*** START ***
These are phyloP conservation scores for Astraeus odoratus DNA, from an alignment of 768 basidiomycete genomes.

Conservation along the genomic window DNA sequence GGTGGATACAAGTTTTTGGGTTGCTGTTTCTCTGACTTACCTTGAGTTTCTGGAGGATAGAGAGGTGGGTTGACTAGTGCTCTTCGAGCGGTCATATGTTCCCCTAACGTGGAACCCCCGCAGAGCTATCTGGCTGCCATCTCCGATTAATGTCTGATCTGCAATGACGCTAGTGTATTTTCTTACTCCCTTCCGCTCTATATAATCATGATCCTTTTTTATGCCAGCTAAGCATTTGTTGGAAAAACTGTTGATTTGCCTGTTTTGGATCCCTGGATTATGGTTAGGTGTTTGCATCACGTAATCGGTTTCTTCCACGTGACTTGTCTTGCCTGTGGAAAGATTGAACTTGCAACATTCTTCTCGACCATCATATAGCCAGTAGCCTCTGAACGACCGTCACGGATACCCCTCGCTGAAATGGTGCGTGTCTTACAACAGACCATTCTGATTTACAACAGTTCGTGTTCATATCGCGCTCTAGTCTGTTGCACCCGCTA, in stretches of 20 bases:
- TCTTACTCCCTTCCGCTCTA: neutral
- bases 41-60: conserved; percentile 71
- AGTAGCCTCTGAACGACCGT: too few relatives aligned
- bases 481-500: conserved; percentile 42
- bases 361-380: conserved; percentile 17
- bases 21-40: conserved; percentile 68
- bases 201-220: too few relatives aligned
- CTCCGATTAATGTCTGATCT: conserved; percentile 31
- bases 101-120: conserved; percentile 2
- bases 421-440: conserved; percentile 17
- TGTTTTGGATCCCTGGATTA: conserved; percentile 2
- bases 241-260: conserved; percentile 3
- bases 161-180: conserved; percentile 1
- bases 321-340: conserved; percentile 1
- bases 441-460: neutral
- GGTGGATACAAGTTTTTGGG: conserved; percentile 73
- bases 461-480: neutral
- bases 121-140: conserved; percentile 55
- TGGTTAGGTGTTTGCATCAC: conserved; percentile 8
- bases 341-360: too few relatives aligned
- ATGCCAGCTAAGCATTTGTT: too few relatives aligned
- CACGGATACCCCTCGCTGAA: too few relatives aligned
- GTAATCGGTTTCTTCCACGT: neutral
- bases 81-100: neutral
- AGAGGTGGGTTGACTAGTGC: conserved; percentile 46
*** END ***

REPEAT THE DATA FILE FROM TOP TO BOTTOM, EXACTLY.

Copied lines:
These are phyloP conservation scores for Astraeus odoratus DNA, from an alignment of 768 basidiomycete genomes.

Conservation along the genomic window DNA sequence GGTGGATACAAGTTTTTGGGTTGCTGTTTCTCTGACTTACCTTGAGTTTCTGGAGGATAGAGAGGTGGGTTGACTAGTGCTCTTCGAGCGGTCATATGTTCCCCTAACGTGGAACCCCCGCAGAGCTATCTGGCTGCCATCTCCGATTAATGTCTGATCTGCAATGACGCTAGTGTATTTTCTTACTCCCTTCCGCTCTATATAATCATGATCCTTTTTTATGCCAGCTAAGCATTTGTTGGAAAAACTGTTGATTTGCCTGTTTTGGATCCCTGGATTATGGTTAGGTGTTTGCATCACGTAATCGGTTTCTTCCACGTGACTTGTCTTGCCTGTGGAAAGATTGAACTTGCAACATTCTTCTCGACCATCATATAGCCAGTAGCCTCTGAACGACCGTCACGGATACCCCTCGCTGAAATGGTGCGTGTCTTACAACAGACCATTCTGATTTACAACAGTTCGTGTTCATATCGCGCTCTAGTCTGTTGCACCCGCTA, in stretches of 20 bases:
- TCTTACTCCCTTCCGCTCTA: neutral
- bases 41-60: conserved; percentile 71
- AGTAGCCTCTGAACGACCGT: too few relatives aligned
- bases 481-500: conserved; percentile 42
- bases 361-380: conserved; percentile 17
- bases 21-40: conserved; percentile 68
- bases 201-220: too few relatives aligned
- CTCCGATTAATGTCTGATCT: conserved; percentile 31
- bases 101-120: conserved; percentile 2
- bases 421-440: conserved; percentile 17
- TGTTTTGGATCCCTGGATTA: conserved; percentile 2
- bases 241-260: conserved; percentile 3
- bases 161-180: conserved; percentile 1
- bases 321-340: conserved; percentile 1
- bases 441-460: neutral
- GGTGGATACAAGTTTTTGGG: conserved; percentile 73
- bases 461-480: neutral
- bases 121-140: conserved; percentile 55
- TGGTTAGGTGTTTGCATCAC: conserved; percentile 8
- bases 341-360: too few relatives aligned
- ATGCCAGCTAAGCATTTGTT: too few relatives aligned
- CACGGATACCCCTCGCTGAA: too few relatives aligned
- GTAATCGGTTTCTTCCACGT: neutral
- bases 81-100: neutral
- AGAGGTGGGTTGACTAGTGC: conserved; percentile 46